It is entirely possible to be a farmer without a college degree. I did it, and so can you. That doesn’t mean you shouldn’t study and learn all you can about agriculture, though. There’s so much to learn! Get your hands on as many books as you can and read them all. Take notes if that’s your thing (I still have bins and boxes filled with all of the composition journals filled with my scribbled notes from Runamuk’s early days). Go ahead and watch some YouTube, watch food documentaries, visit your local agricultural fairs and tour the exhibition halls to learn more about agriculture in your area. Take a Master Gardener course if your local cooperative extension offers one. Watch for other interesting workshops or events in your area where you might be able to learn new skills.

This is the time for planning your farm. This is the fun part. Brainstorm what your dream farm might be like. What are you passionate about growing? Are there particular types of livestock you’re interested in working with? What skills do you want to learn along the way? How might you market your products? Where will your farm live? Give your farm a name (oooooo─so exciting!). Don’t worry yet if you do not own land to farm upon─that is not the end of the road─merely an obstacle to be worked around in time.

how to get started farmingDo a SWOT analysis for yourself; I wrote about Conducting a SWOT Analysis of Your Farm and have provided an example with a SWOT Analysis of Runamuk. Naturally, these are farm-analyses, but you should do one for YOU. What are your personal Strengths and Weaknesses, and what do you see as potential Opportunities and Threats to your ambitions?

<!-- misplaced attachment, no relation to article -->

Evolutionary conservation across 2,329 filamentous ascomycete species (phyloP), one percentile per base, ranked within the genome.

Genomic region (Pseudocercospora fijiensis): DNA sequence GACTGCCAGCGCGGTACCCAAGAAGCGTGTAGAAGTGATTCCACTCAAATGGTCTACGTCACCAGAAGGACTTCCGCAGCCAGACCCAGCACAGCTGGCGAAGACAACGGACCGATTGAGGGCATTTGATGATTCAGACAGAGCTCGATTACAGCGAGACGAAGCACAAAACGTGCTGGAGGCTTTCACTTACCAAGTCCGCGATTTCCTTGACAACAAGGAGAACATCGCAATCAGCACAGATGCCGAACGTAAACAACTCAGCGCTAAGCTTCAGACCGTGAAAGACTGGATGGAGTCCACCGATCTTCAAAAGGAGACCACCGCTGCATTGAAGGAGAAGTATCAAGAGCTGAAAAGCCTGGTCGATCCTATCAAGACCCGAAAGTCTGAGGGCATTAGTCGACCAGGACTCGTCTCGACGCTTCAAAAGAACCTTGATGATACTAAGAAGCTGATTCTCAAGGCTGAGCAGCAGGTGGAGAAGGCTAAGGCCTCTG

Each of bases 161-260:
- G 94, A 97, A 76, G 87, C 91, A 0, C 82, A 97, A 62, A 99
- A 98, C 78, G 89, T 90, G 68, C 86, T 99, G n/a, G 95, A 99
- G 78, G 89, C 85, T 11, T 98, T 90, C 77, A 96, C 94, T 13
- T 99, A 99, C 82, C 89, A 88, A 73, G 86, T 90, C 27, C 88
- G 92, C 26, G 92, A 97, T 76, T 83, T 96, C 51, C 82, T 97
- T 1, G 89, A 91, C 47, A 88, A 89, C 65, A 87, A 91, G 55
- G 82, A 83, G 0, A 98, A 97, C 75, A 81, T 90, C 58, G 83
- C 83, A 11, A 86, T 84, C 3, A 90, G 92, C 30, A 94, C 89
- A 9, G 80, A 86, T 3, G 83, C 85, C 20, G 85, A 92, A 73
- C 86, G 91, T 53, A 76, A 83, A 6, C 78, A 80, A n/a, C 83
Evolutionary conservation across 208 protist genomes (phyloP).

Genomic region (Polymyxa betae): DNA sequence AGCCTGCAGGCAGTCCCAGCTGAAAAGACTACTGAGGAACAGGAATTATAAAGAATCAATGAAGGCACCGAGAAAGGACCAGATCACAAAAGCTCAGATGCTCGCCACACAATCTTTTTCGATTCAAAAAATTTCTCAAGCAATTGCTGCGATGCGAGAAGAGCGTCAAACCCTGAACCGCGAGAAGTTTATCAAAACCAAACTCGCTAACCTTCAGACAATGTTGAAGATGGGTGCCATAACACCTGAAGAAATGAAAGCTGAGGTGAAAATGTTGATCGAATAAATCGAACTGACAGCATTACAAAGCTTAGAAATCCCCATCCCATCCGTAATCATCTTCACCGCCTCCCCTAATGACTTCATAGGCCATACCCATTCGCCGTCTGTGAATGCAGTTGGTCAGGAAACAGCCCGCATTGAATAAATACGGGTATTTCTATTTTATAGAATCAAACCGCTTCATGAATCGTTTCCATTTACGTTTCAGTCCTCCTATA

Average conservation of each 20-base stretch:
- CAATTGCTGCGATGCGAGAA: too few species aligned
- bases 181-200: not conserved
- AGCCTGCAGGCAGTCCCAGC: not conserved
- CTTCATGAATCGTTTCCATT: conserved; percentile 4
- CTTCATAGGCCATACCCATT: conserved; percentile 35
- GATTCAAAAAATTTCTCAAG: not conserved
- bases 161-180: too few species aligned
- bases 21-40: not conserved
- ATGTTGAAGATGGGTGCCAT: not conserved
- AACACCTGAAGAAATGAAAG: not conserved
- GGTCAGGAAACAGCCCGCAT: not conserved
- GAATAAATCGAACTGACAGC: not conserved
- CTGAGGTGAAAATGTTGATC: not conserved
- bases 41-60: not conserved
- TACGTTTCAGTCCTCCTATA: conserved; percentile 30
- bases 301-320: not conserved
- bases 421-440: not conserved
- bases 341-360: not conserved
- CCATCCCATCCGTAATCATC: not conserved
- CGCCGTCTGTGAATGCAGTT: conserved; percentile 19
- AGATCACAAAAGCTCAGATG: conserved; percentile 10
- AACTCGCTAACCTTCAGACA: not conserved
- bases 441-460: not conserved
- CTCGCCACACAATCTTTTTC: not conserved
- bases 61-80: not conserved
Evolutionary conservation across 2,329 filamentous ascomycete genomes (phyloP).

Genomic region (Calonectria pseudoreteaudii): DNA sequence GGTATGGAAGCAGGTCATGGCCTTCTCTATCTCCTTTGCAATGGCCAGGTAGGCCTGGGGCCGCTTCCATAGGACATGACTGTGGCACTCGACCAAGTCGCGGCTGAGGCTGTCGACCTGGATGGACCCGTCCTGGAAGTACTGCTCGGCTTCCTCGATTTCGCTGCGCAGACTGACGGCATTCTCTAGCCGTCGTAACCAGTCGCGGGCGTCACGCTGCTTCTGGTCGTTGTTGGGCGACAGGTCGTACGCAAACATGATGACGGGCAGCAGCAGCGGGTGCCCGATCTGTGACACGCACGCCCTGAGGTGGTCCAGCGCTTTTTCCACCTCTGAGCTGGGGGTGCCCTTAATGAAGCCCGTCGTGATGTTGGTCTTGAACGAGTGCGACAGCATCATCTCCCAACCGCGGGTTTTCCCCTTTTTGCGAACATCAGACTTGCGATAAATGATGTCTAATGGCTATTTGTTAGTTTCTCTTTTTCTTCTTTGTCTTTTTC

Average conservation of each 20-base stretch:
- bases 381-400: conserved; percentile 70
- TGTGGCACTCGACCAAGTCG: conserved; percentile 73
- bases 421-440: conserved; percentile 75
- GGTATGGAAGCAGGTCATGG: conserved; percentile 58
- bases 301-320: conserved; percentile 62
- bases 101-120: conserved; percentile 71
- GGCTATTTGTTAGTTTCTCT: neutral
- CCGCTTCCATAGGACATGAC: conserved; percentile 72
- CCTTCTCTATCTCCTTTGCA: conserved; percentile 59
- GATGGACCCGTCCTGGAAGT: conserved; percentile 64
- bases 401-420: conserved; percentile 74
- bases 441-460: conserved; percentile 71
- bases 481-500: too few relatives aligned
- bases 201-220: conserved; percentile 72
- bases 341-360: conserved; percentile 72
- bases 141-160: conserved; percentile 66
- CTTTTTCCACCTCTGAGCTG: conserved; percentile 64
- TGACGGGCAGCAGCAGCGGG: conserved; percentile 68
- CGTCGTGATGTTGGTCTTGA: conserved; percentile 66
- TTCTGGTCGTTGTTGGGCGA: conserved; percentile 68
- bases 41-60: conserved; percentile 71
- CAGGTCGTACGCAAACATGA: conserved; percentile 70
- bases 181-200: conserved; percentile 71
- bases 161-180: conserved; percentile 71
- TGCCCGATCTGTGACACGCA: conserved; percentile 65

Remember, there are no wrong or stupid answers in brainstorming. Once you have all of these notes down on paper, it will be easier to see where your real passions and interests, strengths and opportunities lie. You can then make a rough plan for your future farm. I strongly recommend a good 5 year plan. Set goals for yourself and your farm; where would you like to be in 5 years? Don’t be afraid to reach, but also try to be reasonable with yourself─this is going to take a lot of work. Save all of your notes and plans for your records. Refer back to them annually to review your progress, and make adjustments to the plan as necessary.

#10:  Practice Your Social Skills

A great many─many─introverts are called to farming. I know, cause I am one of them. Entire farmers’ markets are made up of introverts, trust me! But I’ve practiced and practiced my social skills, and these other vendors have too; I’ve learned to be friendly and open with the people around me, and it has gotten easier over the years. Sometimes noisy or crowded situations can still be overwhelming. I’m still awkward, I’m sure, perpetually weird and overenthusiastic at times, but I’ve learned that I am not alone in my social awkwardness, and a friendly smile is a great ice breaker.